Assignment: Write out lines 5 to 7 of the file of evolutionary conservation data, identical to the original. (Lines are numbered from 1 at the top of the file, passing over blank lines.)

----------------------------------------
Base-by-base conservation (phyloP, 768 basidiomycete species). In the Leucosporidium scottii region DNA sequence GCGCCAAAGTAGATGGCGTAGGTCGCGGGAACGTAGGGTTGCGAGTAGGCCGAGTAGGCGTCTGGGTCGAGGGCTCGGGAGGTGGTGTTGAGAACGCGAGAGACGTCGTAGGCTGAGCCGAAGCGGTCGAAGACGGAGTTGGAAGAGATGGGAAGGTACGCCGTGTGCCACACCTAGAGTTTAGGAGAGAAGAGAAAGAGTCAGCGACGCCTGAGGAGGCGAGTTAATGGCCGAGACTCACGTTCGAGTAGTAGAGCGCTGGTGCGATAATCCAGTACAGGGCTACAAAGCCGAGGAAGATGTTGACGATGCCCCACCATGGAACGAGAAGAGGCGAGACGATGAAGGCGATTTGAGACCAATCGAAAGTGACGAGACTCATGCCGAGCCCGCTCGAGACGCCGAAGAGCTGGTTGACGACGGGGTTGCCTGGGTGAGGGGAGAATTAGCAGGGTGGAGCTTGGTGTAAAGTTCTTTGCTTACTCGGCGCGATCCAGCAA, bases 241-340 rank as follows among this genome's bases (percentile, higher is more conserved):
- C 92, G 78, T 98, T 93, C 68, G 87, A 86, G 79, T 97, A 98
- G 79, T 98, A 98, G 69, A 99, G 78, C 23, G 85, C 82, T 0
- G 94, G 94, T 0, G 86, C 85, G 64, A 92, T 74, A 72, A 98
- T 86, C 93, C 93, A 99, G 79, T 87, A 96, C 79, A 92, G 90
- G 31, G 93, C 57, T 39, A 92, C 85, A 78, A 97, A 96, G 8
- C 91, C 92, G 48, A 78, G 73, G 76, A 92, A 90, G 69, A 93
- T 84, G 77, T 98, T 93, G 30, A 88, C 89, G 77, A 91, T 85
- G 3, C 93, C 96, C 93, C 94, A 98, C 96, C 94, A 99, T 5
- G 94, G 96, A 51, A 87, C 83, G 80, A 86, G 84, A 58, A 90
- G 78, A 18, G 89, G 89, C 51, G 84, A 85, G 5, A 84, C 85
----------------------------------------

- T 86, C 93, C 93, A 99, G 79, T 87, A 96, C 79, A 92, G 90
- G 31, G 93, C 57, T 39, A 92, C 85, A 78, A 97, A 96, G 8
- C 91, C 92, G 48, A 78, G 73, G 76, A 92, A 90, G 69, A 93